Where does this 


OOpScoSoDoSGGp 


TAee laAns beh yowk- 


road go? 


oSoocb 


thaA-leh 


Go up the street 


CoSSC^cfjoSogDS 


LaAnS-goA Hk-thwaAs 


Is it far from here? 


OOgSoDOgDGOSCO 


Dee-gaA kwaA-ways- 




CODS 


MaA-laAs 


Show me the way 


coSso^go") 


LaAn;-goA pya^-baA 


Turn to the right 


CO C>5 COD O o5 C^ 


Let-yaA-bet-thoA hleh- 




COc5cO_D3Cc]o5 


thwaAs-lik [thwaAs 


Turn to the left 


co o5 b o o5c$ oo gS 


Let-weh-bet-thgA hleh- 


Go straight on 


G^ogcOgScogcODS 


Shay-/AoA teh-deA 

o^ o o 




ol 


thwaAs ba^ 


Second turning to 


COoSoODO o5^ D^ 


Let-yaA-bet-hmaA 


the right 


c8coco8sc^o^o5 


dooteeyaA laA.n:-goA 






lik 


Cross the road 


CoSSC^OJgogDS 


LaAnJ-goA kooS- 


[is...? 


[^ coco 


thwaAo [MaA-leh 


In what street 


oooS 0088036 


beh laAns-dwin shee 


Please tell me the 


- 0GCpo5G33D5 


Ao/t yowk-owng 


nearest way to... 


oa^SacJ coSsc^ 


aA-nee:-z6An: laAn:- 




GgDol* 


goA pyaw-baA 



144 

English. Burmese. Pronunciation. 


Is this the way 


ooeScoSsdJc^oS 


T//ee laAns-goA lik- 


to . . . ? 


OJjS O^GGpoS 


hlyin MoA-yowk- 




JSologSco:* 


hning-baA - mee- 


Do you know 


F. opSo3o8ooj8 


F. thaAhken - goh 


Mr. F.? 


OOCOD8 


thee - kyoon: - tk&h - 






laA: 


I do not know 


0080^8 


MaA thee-boo: 


I know him well 


O^GCXOSSGODDSS 


Thoo-goA kowngj- 




opjSoOopS 


gowngs kyoon:-#/iee 


Who is he ? 


oScooooScoco 


HtoA loo baAloo leh 


He is an old friend 


OjSoScCgCGODSS 


Thoo maytsway 




(ooolooco 


howngs hpyit-pfiA- 






^Aee 


Where does he 


OqOOoSQDG^ODCO 


Tlioo beh-hmaA nay- 


live ? 




/AaA-leh 


He lives close by 


opiS 8 388 .833 S 


(Kyoono/ik ayn-hnin) 


(my home) 


s-* o / \ 1 /*v\ *^*\ 
v (i> w 1 ^A^ h^*^ 


aA - nee: nay - baA - 






thee 


Is Mr. F. (Mrs. F.) 


F. 008 (F. 0080) 


F. thaAhken (thaA- 


at home? 


GSSogS^OOOODS 


hken-maA) ayn-dvvin 


I must go 


OOJ^SogDSolGODO 


KyoonoAk thwaA:- 




eoS 


baA-daw-mee 


Good-bye (go and 
return) 


GOOD) 


ThwaA:-6Ans-law (or 
da\\) 


What is the name 


o^co8o^ooo5^o5 


HtoA laAns-goA beh- 


of that street? 


GoToocb 


hneh hkaw-MaA- 






leh 



English. 



145 

Burmese. 



Pronunciation. 



Which road must 

I take ? 
(You) are out of 

the way 



Shopping. 

Howmuch is this?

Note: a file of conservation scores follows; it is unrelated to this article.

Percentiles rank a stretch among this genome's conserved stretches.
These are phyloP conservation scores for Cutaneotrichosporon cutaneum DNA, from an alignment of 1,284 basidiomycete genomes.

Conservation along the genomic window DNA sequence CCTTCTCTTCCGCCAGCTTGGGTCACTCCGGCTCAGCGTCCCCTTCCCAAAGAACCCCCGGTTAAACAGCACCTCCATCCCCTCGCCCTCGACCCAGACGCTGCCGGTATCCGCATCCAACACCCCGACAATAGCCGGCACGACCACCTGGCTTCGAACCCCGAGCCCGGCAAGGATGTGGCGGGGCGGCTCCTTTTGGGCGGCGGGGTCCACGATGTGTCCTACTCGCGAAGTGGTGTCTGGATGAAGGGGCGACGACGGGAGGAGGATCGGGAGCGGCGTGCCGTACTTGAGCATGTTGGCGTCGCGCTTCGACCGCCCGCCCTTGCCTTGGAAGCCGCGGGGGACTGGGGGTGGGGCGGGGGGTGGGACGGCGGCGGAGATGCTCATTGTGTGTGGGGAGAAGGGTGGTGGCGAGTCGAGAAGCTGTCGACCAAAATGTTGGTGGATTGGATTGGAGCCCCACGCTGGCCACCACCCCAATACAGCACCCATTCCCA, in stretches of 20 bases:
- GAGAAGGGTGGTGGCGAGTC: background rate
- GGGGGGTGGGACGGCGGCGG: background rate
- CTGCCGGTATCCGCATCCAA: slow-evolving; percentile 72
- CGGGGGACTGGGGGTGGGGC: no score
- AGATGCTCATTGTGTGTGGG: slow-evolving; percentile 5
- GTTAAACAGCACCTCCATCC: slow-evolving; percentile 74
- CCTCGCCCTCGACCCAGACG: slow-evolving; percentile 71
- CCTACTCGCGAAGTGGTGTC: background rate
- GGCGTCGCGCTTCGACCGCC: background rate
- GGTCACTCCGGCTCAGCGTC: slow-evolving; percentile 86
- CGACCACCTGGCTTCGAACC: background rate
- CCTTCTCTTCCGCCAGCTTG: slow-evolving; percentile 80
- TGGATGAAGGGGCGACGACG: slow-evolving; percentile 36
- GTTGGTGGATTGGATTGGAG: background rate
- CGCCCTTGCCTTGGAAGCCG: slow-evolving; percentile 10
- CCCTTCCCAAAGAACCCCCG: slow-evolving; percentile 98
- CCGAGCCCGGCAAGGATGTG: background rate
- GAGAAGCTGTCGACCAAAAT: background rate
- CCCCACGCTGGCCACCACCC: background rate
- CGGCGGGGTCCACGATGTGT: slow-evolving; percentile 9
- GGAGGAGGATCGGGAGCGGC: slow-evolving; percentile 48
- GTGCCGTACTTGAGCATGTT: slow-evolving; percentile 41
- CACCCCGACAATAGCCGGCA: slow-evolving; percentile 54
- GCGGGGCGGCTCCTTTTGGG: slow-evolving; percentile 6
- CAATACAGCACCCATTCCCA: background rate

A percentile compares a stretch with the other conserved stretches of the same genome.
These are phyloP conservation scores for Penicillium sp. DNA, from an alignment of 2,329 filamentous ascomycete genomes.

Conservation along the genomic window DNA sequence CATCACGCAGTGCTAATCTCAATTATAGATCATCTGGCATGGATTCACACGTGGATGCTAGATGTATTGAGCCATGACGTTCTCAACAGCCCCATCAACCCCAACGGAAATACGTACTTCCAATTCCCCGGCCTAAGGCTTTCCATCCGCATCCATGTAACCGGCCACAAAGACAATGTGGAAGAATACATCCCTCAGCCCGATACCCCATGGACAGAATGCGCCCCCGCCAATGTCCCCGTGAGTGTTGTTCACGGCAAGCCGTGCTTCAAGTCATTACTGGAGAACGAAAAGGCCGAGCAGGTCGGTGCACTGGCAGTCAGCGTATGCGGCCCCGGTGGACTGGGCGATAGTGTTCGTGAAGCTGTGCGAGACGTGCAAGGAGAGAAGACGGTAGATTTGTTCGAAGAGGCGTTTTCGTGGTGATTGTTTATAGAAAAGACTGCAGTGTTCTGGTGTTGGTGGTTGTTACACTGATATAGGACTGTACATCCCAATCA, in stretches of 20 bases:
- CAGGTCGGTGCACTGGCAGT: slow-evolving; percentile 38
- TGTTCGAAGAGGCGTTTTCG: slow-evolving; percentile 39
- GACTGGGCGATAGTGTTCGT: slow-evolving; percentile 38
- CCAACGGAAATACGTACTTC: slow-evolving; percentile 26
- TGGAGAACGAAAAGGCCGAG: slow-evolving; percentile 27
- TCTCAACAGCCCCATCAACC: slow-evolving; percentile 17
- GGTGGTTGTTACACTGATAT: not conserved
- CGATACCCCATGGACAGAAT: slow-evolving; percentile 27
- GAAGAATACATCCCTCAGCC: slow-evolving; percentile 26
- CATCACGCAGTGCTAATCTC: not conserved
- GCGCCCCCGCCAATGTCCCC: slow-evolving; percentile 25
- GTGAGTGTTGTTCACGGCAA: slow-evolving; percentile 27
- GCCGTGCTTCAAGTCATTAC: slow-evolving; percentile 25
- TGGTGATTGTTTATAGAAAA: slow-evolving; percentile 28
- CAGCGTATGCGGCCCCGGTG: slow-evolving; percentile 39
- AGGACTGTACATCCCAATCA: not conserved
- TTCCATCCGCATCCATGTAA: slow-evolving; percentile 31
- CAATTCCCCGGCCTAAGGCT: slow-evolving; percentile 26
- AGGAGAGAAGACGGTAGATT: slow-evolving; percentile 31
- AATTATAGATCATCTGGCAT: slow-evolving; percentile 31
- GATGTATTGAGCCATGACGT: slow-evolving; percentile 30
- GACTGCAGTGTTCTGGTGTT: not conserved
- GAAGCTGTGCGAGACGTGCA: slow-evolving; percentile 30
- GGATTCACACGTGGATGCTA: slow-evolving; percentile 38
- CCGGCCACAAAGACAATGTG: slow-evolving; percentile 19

It is too much 
Send them at once 
I wish to buy 
(I) will take this 

(I)want some calico 
Show (me) some 

ribbons 
This colour is too 

dark 
Have you any that 

is narrower than 

this? 

What is the price 

per yard ? 
It is faded 

It is too fine 
This is right 



330^0 (o^3 OOjlS 



C^ O^ ol O j5 



00? 



C>5 OOjS 



ODDGOOD68 



Beh laAns thwafo-yaA- 

mee-leh 
LaAn; hmaAs byee 



BURMESE S.-T. 



T/iee ha.h aA- 

beh louk leh 
AA-hpGAs kees-Mee 
Chet-chins po//-lik-pa^ 
Weh-jin-Mee 
Thee haA-goA yoo-baA- 

mee 

Payt weh-jin-Mee 
PoAs kyo^s-bya/t taA- 

choA pyaA-baA 
Ee aA-yowng nyoA- 

loons-^Aee 
Ee kyoAs-byaA; det 

byet-gneh - thav? 

ky6As-bya,/; shee- 

thayl-thah-lahl 
TaA-gik hlyinaA-hpoA: 

beh-lowk leh 

u 

AA-yowng hmayn- 
theQ 

w 

AA-hloon nyet-noo/ASe 
Thee hah kowngs-Mee 

K 



146 

English. Burmese. Pronunciation. 


What are they the 


00 G| OJ 330^800 OS 


TaA-yaAn hlyin aA- 


pair? 


GCODoSdo 


hpoA; beh-lowk leh 


Have you any silk 


So 9 a8o r ^j D G GpSo 


P6A:-paAs6A:-myaA: 


'putsoes for sale? 


^ODCODJ 


yowng:-yaAn shee- 


I will inquire and 


Gg,$8cO*o6^|(D8 


KyoonoAk may:-tsit- 


let you know 


G 1 O 3 OO OO O jOj 


yooay kyaA;-pyaw- 






lik-mee 


I will give five 


Cu OQ ( > 'j G o O I o O^)l O 


HtoA ha/(-boA gnway 


rupees for it 


G08og 


gnaA:-jaAt pay;-mee 


Take this watch to 


g5)$D^0$C9jS 


Ee naAyee-gwet-koA 


be mended 


* 3 J G 3O J C OO OO o 


pyin-yaA-owng yoo- 




o^oSol 


thwaAs-lik-paA 


Can you give me 


3^]80D05)5c33?8 


DingaA: taA-jaAt-koA 


change for a 


8o]gcOD8 


aAni hning-baA-mgg- 


rupee ? 




laA: 


I have no change 


338G|$tt^ol 


A/mS-yaAn maA-shee 






baA 


I have no coppers, 


o5c6ooli)Qo5 


PisaAn maA shee-biiA, 


only four -anna 


GOODD^OIOD^ 


maAt tsee /AaA shee- 

o 


pieces 




baA-/Age 



Shooting and Fishing. 



Is there any shoot- 
ing or fishing 
here? 



1 Tho garment worn by men round the waist ; some are very handsome. 



a/t-ya/it hnik aA- 
meh; pit hkin:, 
hgnaA? hmyaA:-gin 



147 



English. 



Burmese. 



Pronunciation. 



Can you find me 
a hunter? 

I will send you a 
hunter to show 
you game? 

What game can 
you show me ? 

Do you wish to 
shoot deer or 
birds 1 



There are plenty 
of hog deer in 
the jungle and